Midwives’ Alliance of North America Historical N
The Midwives’ Alliance of North America (MANA) was founded in April 1982, to build cooperation among midwives and to promote midwifery as a means of improving health care for women and their families. When MANA was founded there were many organizations that midwives had been instrumental in organizing and that provided a means of communication and support. However none had a membership base broad enough, an internal support system, or the political credibility to promote midwifery as an accepted part of the maternal-child health care system in North America. In October 1981, Sister Angela Murdaugh, of the American College of Midwives, invited seven midwives from around the country to Washington D.C. to discuss issues confronting all midwives, with special emphasis on the communication concerns between nurse-midwives and other American midwives. A decision was made to form a “Guild” that would include all midwives with four purposes in mind: to expand communication among midwives; to set educational and training guidelines; to set guidelines for basic competency and safety for practicing midwives; and to form an identifiable professional organization for all midwives in the U.S. Throughout its history MANA has advocated for the belief that birthing mothers should be able to choose their places and caregivers at birth and that midwifery should be decriminalized.
In April 1982, nearly 100 women from around the country met in Lexington, Kentucky. At this meeting the name Midwives Alliance of North America was chosen and it was decided that Canadian midwives would be included in the organization. Officers were chosen and a newsletter Practicing Midwife (changed to MANA News in 1983) was established. In October 1982 a working meeting of 23 women worked out a structure for MANA by forming committees and starting projects.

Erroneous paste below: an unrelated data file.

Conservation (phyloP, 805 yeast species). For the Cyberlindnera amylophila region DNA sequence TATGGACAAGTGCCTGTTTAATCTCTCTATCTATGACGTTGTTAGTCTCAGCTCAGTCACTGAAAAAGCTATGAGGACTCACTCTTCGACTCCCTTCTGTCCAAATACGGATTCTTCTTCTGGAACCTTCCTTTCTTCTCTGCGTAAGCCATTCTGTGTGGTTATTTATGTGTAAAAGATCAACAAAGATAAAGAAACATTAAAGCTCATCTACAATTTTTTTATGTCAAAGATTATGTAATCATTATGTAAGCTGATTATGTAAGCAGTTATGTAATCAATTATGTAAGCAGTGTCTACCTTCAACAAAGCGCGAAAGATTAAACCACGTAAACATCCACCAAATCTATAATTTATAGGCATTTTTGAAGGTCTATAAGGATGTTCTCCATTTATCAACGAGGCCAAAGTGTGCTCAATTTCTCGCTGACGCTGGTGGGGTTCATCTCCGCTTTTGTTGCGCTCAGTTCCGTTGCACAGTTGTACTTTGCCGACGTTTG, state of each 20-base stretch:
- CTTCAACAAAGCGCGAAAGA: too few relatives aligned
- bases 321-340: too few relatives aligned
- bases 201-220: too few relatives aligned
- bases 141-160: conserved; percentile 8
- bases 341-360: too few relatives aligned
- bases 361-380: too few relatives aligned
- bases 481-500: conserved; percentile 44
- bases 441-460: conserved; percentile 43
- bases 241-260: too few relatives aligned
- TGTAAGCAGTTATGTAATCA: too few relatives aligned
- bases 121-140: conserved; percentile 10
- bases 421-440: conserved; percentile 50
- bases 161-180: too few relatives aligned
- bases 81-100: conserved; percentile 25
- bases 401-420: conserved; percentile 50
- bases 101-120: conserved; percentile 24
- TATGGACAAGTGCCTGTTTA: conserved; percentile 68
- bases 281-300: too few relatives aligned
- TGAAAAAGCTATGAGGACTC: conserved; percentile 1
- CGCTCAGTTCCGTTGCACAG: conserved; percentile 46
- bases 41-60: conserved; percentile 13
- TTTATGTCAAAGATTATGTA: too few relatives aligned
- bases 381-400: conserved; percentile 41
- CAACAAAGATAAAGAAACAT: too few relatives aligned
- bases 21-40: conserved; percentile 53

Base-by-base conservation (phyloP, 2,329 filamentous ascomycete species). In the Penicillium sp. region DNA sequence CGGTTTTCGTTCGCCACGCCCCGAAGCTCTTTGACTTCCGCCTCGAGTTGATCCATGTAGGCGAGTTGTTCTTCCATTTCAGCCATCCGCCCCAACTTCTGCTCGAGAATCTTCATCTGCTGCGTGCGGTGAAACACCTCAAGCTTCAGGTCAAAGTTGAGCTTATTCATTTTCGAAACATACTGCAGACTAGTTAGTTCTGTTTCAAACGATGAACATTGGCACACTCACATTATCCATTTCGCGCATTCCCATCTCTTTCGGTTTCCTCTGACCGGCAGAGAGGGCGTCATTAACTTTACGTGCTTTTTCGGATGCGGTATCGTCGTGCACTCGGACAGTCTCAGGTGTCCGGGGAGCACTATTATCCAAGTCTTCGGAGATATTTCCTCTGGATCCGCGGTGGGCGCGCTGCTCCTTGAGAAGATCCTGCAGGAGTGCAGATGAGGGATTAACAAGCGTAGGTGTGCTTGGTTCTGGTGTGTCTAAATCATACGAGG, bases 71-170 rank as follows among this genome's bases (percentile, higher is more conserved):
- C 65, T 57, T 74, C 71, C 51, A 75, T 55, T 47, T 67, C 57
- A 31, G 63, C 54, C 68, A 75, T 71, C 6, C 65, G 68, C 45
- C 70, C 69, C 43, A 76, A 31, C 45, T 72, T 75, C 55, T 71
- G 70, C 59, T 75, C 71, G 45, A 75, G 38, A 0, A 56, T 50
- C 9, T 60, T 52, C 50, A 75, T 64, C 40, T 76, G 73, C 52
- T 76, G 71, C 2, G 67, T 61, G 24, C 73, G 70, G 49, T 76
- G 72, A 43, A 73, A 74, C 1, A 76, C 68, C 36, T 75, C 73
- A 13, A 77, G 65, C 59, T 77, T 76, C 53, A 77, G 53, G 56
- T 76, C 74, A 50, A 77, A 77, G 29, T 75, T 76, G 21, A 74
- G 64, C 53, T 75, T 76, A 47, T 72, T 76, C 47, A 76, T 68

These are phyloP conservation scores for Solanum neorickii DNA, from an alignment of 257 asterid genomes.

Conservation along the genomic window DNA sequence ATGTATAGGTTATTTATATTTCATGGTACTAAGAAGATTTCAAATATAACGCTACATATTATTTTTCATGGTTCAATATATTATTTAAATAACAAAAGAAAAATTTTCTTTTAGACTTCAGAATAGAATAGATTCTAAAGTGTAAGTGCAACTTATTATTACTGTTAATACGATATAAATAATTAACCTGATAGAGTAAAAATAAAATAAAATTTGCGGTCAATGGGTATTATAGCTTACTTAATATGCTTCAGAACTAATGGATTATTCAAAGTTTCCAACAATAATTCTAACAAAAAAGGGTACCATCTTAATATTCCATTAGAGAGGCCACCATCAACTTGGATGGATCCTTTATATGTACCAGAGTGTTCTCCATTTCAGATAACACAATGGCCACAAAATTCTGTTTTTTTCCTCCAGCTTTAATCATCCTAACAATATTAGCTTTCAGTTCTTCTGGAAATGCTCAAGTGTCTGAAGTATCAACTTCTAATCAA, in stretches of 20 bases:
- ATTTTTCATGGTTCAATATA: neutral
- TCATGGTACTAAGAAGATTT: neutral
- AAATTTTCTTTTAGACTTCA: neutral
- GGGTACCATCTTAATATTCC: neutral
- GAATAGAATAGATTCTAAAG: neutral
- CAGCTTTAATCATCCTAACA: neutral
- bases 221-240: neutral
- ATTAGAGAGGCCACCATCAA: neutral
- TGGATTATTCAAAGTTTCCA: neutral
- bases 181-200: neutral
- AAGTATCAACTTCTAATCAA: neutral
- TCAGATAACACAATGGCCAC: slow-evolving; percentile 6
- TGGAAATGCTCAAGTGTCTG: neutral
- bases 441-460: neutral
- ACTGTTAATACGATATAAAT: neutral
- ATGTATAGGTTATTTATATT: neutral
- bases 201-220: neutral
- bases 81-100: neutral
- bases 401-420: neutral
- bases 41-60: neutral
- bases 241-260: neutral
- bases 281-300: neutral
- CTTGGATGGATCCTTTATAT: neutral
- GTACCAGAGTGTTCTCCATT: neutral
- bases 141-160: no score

Much of MANA’s organizational energy has been directed toward making national midwifery certification acceptable and workable within the medical community and thereby accessible to women. By 1986, it had become clear that midwives needed to create an internationally accepted direct-entry midwifery credential if they were to preserve the unique forms of practice which midwives had developed over the last thirty years and at the same time work within the larger health-care community. To this end MANA launched the North American Registry of Midwives (NARM). NARM became a separately incorporated entity in 1992 and since has developed a competency-based certification process.
Out of the formal support network generated by MANA, the Midwifery Education Accreditation Council (MEAC) was established in 1991. In conjunction with NARM, it accredits a wide variety of direct-entry midwifery educational programs, including apprenticeships, thus formally validating and preserving ancient as well as modern routes to practice.
In the late 1980s and early 1990s MANA participated in the Carnegie Foundation funded Interorganizational Work Group on Midwifery Education (IWG), comprised of representatives from MANA, the American Council of Nurse Midwives, and consumer advocates. The outcome of IWG was educational competency standards for midwives which the board of NARM agreed to take on in 1993.
— Midwives’ Alliance of North America Records, 1973-1999
Sophia Smith Collection, Smith College Northampton, MA
Collection number MS 375
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